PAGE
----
The developer's resource for computer interfacing, especially USB, serial (COM) ports, mass storage, and embedded networking. (Formerly

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USB Central

For developers of USB devices, firmware, hosts, and host software.

Topics on this page

News | Books | USB-IF | USB 3.0/3.1 | USB 2.0 | Power | Wireless USB | More information sources | For end users

More USB pages

Chips | Device code | Development tools | Device hardware | HIDs | Host software | Mass storage | OTG and embedded hosts | WinUSB


USB Complete Fifth Edition is available now!

PORTS web forum


USB Complete USB Mass StorageSerial Port CompleteUSB Embedded Hosts

USB Complete: The Developer's Guide, Fifth Edition

USB Mass Storage: Designing and Programming Devices and Embedded Hosts

Serial Port Complete: COM Ports, USB Virtual COM Ports, and Ports for Embedded Systems

USB Embeddded Hosts: The Developer's Guide


The USB-IF is the non-profit organization that sponsors the USB specifications and provides support for developers.

USB-IF developers area

All USB specifications

USB classes

The USB-IF Developers Discussion Forum no longer exists. An alternative is my PORTS forum.

USB 3.0/3.1

USB 3.1, released on July 26, 2013, adds the SuperSpeedPlus interface with a bus speed of 10 Gbps and also supports SuperSpeed at 5 Gbps. This specification replaces the USB 3.0 specification.

USB 3.1 vs USB 3.0: Technical Comparison. From Aditya Mittal and Rahul Kumar at Arrow Devices.

SuperSpeed Extends USB (short introduction to SuperSpeed)

My USB 3.0 Developers FAQ

USB 3.0 PHY interface and xHCI (eXtensible Host Controller Interface) host controller specifications.

USB 2.0

My USB Developer's FAQ

The USB 2.0 specification supports bus speeds of 480 Mbps (high speed, also called Hi Speed), 12 Mbps (full speed), and 1.5 Mbps (low speed). Note that USB 2.0 does not mean "high speed." A USB 2.0 device can be any speed. An ECN to the USB 2.0 specification adds a new descriptor type for composite devices: the interface association descriptor (IAD).

As of May, 2007, the Mini-A and Mini-AB connectors have been deprecated in favor of the Micro-A and Micro-AB.

The USB Implementer's Forum's Hi-Speed USB page.

My article Inside USB 2.0: What the New Spec Means for Developers (EDN).


USB 2.0 Transceiver Macrocell Interface (UTMI) specification. From Intel.

The ULPI (UTMI + Low Pin Interface) specification describes an interface that reduces the pin count for discrete USB transceiver implementations.


The USB Power Delivery (PD) specification defines hardware and protocols that allow bus currents as high as 5A, VBUS voltages up to 20V, more precise power management, and even the ability to reverse the flow of current so a device can provide power to a host.

PoweredUSB enables USB devices to draw more than 500mA from the cable. Targeted at point-of-sale (POS) applications. Requires a license from IBM.

Wireless USB

Options for wireless USB communications.

Media Agnostic USB

The USB-IF's Media Agnostic (MA) USB specification enables using USB drivers to communicate over a variety of wireless and wired interfaces.

The first use for MA USB will be 1-Gbps wireless communications based on the WiGig Serial Extension (WSE) v1.2 specification from the Wi-Fi Alliance. The Wi-Fi Alliance transferred the WSE specification to the USB-IF for use in MA USB. WiGig uses unlicensed 60-GHz frequencies for short-range communications.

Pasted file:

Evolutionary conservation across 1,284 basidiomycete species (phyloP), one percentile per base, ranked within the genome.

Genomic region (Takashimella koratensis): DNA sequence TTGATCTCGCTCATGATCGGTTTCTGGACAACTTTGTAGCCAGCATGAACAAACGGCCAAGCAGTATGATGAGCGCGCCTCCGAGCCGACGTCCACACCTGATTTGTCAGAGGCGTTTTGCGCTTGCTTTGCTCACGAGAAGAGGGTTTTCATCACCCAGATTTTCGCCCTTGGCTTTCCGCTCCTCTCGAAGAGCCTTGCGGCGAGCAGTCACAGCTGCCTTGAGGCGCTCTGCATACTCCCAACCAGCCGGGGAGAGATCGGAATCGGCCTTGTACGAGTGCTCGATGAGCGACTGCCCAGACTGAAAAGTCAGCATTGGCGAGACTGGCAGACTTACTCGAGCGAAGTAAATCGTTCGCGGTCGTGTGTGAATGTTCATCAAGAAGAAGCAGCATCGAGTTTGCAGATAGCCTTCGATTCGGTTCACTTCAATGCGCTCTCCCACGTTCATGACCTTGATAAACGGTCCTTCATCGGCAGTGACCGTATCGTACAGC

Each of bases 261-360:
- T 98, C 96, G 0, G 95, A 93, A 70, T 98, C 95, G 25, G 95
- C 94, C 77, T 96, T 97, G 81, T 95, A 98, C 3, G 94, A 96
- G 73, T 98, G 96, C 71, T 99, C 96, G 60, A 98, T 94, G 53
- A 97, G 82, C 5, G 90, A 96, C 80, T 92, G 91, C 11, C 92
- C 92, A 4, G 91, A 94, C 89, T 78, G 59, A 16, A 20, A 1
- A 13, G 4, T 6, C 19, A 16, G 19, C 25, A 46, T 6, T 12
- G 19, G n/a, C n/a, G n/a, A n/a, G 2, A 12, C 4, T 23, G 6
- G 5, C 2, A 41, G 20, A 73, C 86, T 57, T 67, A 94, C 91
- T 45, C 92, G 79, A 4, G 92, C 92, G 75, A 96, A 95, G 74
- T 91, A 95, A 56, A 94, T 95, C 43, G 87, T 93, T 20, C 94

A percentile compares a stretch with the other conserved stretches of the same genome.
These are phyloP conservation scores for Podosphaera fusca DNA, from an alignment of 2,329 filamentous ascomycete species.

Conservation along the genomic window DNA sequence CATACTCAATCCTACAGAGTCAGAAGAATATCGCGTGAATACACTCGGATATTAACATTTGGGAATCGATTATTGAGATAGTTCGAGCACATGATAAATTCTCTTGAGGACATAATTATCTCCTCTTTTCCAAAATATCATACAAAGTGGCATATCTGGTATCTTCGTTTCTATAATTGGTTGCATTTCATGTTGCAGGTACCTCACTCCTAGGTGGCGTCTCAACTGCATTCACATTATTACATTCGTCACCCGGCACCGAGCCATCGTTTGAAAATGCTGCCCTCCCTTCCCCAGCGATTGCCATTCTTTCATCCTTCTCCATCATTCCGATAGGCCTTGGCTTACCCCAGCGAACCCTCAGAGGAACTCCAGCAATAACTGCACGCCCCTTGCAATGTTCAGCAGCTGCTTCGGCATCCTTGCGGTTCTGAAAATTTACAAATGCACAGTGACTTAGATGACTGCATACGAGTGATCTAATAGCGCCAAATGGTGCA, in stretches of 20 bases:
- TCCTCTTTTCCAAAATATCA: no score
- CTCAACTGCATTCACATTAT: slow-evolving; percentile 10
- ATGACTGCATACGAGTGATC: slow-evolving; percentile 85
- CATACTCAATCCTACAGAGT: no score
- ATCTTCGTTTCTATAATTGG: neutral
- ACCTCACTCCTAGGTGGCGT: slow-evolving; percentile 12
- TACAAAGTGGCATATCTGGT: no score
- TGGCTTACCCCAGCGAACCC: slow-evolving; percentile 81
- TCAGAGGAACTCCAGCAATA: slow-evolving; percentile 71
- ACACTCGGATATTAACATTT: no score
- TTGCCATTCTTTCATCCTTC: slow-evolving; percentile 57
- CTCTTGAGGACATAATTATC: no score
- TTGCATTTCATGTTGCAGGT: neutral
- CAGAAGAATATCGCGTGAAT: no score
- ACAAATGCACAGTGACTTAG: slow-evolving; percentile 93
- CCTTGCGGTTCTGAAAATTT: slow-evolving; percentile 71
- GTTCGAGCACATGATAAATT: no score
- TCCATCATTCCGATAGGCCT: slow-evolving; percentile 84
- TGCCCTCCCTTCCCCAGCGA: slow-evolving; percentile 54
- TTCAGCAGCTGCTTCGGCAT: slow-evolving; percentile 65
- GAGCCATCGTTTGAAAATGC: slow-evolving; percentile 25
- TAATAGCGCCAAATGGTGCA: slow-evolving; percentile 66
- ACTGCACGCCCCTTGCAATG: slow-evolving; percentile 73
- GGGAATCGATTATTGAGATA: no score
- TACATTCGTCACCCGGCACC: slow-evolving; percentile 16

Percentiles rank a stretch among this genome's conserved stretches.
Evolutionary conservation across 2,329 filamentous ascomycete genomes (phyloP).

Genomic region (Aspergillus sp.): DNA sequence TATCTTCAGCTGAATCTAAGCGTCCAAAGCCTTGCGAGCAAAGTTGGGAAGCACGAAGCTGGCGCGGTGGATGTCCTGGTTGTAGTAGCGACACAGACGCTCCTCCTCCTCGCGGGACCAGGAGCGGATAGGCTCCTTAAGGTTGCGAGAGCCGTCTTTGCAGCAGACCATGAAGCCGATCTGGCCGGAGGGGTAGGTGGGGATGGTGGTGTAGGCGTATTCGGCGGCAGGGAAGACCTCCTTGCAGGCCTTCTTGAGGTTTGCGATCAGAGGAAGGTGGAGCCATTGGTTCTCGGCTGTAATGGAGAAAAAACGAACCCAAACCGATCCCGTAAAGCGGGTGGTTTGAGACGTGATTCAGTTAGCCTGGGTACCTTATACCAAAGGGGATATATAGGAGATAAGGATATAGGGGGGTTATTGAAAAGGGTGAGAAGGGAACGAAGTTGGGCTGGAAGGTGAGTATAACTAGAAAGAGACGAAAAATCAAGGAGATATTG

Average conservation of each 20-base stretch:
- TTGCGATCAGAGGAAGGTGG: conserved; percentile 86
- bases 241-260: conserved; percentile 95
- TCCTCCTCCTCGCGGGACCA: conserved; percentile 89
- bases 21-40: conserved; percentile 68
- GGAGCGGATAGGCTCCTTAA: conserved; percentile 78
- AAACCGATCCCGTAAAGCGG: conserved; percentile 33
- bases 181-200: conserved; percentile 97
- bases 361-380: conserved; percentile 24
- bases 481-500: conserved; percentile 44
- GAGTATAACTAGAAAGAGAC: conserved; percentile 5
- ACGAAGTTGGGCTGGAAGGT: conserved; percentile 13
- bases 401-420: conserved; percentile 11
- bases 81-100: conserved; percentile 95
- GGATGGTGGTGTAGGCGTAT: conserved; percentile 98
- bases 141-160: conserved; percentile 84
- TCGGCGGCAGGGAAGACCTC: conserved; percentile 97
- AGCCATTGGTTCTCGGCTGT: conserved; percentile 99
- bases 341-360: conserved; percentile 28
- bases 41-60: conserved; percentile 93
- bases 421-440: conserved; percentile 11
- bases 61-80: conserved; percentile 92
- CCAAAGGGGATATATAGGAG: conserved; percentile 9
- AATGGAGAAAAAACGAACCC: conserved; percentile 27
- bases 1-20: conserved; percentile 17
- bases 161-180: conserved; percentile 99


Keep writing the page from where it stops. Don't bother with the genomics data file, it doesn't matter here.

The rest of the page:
Wireless USB (formerly Certified Wireless USB)

The USB-IF's Wireless USB Promoter Group has developed a wireless USB (WUSB) specification for communicating at up to 480 Mbps.

Challenges of Migrating to Wireless USB. From Ellisys.

Understanding the Impact of Encryption on Certified Wireless USB Testing. From LeCroy.

Wireless USB FAQ. From Everything USB.


Cypress's WirelessUSB system uses a 2.4-Ghz wireless connection and enables implementing wireless devices that function as low-speed USB devices. Not recommended for new products.

More information sources

Articles, books, classes, and more.


Articles by Jan Axelson

More articles

USB Made Simple. A series of articles from MQP Electronics.

Stealing USB Port Power. How to design bus-powered devices. Robert Kollman and John Betten, EDN.

Circuit Cellar has published dozens of USB-related articles including some of mine. Back issues are available in print, on CD, and as individual article downloads.


Books by Jan Axelson

More books

USB 3.0 Technology: Comprehensive Guide to SuperSpeed USB. The USB 3.0 specification in depth.

USB: The Universal Serial Bus. Low-level programming of host controllers.

Universal Serial Bus System Architecture, Second Edition. Inside the USB 2.0 specification.

USB Design by Example, Second Edition. With projects. Author website.

Developing Drivers with the Windows Driver Foundation. Windows drivers for devices that can't use an existing driver.


USB System Architecture Class. From Mindshare.


Intel commercial about Ajay Bhatt, co-creator of USB.

For end users

Information on finding USB products and getting them to work.

Finding products

USBStuff has USB products from many vendors.

B+B SmartWorx has a good selection of USB converters, cables, and hubs.

USConverters has many USB converters.

Help in getting peripherals working

The USB Implementers Forum has an FAQ that answers many user questions.

Unable to Print from Command Prompt or MS-DOS Program with USB Printer From Microsoft. Article ID 259939.